Author: Mike Clover

Advantages of a High Credit Score

Saturday, November 10th, 2007

Everyone seems to realize that having a high credit score is great, but there are even more advantages than most people know. Qualifying for loans tends to be the advantage that most people focus on, but discovering the other advantages might really ignite an interest to work toward a higher score.

Yes, loan eligibility is an amazing credit score benefit, but getting lower interest rates on those loans is even more important. The better interest rates you qualify for put money directly back into your own pocket. This goes for rates on other services as well. Having a low credit score can actually add one to two points to a motor vehicle insurance premium. Why is this related? Your ability to make responsible payments is also important to insurance agencies, credit card companies, cell phone providers, and more. Maintaining a great score will help you to save money in all of these areas.

If you are an owner of a small business, getting a line of credit or small-business loan may be imperative to your success. If a business is less than three years old, personal credit plays a huge factor in your eligibility and interest rates. At this stage of small business, lenders have trouble making a distinction between your business credit history and your private credit score.

If you are not a business owner and work better in a job atmosphere, there are even rewards in the job market. Many professional employers actual do a credit check before a new hire. These high level employers consider your credit score a representation of your responsible behavior. An employee that has difficulty managing their own finances might not be the best person to take care of company needs. This is especially true for employment in fields that are especially tied to financial practices such as banks, accounting firms, and treasuries.

The biggest advantage to a high credit score is the buying power you will possess. The possibilities for investment and rates on large purchases are much better. You will spend less on a new car, be able to make a big investment in a growing real estate market, or get the loans you need to send your children to the best college. The opportunities are almost limitless when credit is handled well. If you don’t have a great score right now, it is never to late to get started on your way to rebuilding it or building it up for the first time. There are a number of helpful online sources to assist you. Start by getting a free credit score report from an online provider.

Author: Mike Clover

Credit Report Monitoring to Protect Your Identity

Saturday, November 10th, 2007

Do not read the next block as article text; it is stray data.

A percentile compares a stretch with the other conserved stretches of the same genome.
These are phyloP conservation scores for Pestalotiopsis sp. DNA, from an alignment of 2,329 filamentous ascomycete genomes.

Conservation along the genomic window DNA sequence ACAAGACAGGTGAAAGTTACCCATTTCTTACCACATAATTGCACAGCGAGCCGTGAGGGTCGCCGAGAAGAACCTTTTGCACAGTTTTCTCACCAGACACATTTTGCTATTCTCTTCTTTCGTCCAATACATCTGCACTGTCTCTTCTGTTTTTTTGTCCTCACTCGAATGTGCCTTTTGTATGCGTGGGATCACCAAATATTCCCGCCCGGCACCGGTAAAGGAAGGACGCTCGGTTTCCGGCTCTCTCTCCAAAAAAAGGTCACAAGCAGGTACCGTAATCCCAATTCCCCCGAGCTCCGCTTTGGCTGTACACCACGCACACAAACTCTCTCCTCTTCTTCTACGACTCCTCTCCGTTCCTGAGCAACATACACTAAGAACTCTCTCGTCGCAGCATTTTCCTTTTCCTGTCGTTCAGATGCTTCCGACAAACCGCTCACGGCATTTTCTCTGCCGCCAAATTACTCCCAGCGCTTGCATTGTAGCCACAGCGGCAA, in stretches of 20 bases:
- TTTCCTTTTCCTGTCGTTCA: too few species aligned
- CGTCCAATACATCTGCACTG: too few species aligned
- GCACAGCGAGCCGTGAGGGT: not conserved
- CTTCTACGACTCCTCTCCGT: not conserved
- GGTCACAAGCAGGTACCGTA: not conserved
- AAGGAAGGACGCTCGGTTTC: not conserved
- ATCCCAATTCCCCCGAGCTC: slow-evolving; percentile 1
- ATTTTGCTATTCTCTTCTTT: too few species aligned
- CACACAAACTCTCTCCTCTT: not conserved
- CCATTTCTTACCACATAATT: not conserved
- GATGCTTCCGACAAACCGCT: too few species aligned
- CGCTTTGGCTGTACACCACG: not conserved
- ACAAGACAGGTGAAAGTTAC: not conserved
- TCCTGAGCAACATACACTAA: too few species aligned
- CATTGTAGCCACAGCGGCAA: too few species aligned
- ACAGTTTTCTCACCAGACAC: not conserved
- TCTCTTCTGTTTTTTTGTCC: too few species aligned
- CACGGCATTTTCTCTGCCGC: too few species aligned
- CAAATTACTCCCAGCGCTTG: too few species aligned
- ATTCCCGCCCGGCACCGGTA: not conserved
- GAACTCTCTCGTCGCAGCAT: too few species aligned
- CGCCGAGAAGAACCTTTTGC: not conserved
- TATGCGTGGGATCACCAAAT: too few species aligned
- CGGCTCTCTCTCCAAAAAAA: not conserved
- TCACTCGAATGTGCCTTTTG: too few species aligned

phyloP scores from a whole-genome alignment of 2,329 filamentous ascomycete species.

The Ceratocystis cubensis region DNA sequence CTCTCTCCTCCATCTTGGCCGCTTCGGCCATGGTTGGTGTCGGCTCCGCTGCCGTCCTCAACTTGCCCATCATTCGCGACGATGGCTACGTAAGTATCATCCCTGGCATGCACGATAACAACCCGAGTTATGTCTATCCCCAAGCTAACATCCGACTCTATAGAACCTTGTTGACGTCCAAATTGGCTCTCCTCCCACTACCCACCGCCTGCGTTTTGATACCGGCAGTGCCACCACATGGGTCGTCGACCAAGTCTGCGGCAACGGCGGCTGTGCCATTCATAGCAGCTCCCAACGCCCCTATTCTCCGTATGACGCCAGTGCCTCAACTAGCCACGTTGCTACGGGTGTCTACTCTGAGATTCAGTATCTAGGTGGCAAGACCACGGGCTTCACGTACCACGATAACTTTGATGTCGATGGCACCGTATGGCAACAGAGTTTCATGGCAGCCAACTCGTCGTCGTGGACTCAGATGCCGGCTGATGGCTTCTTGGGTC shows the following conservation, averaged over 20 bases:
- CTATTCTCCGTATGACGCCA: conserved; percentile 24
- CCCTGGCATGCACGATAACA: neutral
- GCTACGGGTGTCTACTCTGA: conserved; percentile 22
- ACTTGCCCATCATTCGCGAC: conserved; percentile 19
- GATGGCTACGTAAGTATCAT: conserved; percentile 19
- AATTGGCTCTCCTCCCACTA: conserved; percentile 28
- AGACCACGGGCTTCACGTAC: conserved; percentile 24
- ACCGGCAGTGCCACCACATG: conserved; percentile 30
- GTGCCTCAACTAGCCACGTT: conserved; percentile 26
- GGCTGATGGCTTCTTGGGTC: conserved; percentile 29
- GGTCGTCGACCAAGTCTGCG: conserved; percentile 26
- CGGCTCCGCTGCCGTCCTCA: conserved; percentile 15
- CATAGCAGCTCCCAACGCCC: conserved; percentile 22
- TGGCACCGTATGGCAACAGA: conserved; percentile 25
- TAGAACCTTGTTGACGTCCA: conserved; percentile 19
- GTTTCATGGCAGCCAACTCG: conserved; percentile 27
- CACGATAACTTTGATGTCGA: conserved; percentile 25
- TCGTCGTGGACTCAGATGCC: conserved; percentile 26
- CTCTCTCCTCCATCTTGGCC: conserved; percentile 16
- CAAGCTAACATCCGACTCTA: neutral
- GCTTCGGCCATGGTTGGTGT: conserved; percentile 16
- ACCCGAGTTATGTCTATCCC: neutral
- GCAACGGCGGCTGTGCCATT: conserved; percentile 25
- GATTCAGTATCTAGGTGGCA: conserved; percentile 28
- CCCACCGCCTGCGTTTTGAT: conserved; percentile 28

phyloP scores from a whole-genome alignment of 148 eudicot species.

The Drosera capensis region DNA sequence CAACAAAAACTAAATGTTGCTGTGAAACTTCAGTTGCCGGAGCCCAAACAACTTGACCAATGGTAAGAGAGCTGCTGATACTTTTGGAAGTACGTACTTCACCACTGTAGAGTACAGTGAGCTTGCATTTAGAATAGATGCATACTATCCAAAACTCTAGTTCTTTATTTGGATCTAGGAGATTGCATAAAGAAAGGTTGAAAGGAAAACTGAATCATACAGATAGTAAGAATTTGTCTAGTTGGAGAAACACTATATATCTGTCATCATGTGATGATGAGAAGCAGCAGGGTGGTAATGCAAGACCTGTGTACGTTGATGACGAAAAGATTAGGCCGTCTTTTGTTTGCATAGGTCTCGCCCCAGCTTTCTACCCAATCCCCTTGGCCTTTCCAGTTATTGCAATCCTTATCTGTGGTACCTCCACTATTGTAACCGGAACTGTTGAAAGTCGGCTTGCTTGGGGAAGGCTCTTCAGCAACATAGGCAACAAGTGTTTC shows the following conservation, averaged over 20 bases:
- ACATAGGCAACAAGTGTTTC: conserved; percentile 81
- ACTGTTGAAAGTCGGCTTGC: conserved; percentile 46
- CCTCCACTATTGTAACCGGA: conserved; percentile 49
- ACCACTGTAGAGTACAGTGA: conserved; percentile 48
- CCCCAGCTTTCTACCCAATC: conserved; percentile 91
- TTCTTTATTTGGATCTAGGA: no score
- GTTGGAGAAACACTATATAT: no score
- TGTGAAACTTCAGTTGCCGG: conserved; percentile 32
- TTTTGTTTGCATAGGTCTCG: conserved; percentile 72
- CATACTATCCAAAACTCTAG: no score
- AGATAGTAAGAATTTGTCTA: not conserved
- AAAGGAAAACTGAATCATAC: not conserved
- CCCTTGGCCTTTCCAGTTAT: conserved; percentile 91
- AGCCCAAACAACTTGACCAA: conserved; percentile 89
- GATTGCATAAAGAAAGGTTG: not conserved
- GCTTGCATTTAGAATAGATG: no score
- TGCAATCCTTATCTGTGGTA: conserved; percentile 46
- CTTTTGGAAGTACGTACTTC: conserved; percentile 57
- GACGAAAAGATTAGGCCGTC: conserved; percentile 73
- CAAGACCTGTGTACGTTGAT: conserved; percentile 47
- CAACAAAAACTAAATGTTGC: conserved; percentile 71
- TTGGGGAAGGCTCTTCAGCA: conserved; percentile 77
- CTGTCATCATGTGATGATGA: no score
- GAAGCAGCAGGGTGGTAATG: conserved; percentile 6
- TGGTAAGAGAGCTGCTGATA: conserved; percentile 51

Identity theft is at an all time high as a result of the digital age of paperless transactions and online databases. Why would anyone want to steal someone’s identity? Some people think it is just for the purpose of starting fresh or getting away from their previous life, but the vast majority of identity thieves do it for money. If they have your personal identity information they can also retrieve your banking information, credit card numbers, and more. Those who are using other identities are usually using many identities for the purpose of stealing money from all of them, perhaps by withdrawing funds from their bank or setting up a credit card in their name. The scary thing about identity theft is that the violators have little care that they may be taking everything another individual owns as well as destroying their credit for a number of years. If a victim is unable to detect identity theft for over six months, it can do severe financial damage. You can of course investigate your own credit reports and accounts regularly, or you can pay for a credit monitoring service to investigate for you.

One of the greatest advantages to using a credit monitoring program is the convenience. Instead of living life, constantly paranoid of identity theft, credit monitors can do the worrying for you. Odds are, a monitoring program will also investigate more thoroughly than the average citizen. Monitoring services commonly monitor new account activity, address changes, collection accounts, changes to account information, credit limit increases, credit inquiries, changes in public records, changes in current accounts, and recently closed or flagged accounts. Yes, all of these things can be equally investigated by an eager individual, but routinely checking all of these cues for identity theft can be tedious and unpleasant. Regardless, it is important to check all or more of these areas to keep a close watch on the possibility of identity theft. Early detection is the key to monitoring your credit before the financial loss has become too great, and with an online identity theft monitoring service, you can just go on living life without the burden of becoming a part time investigator.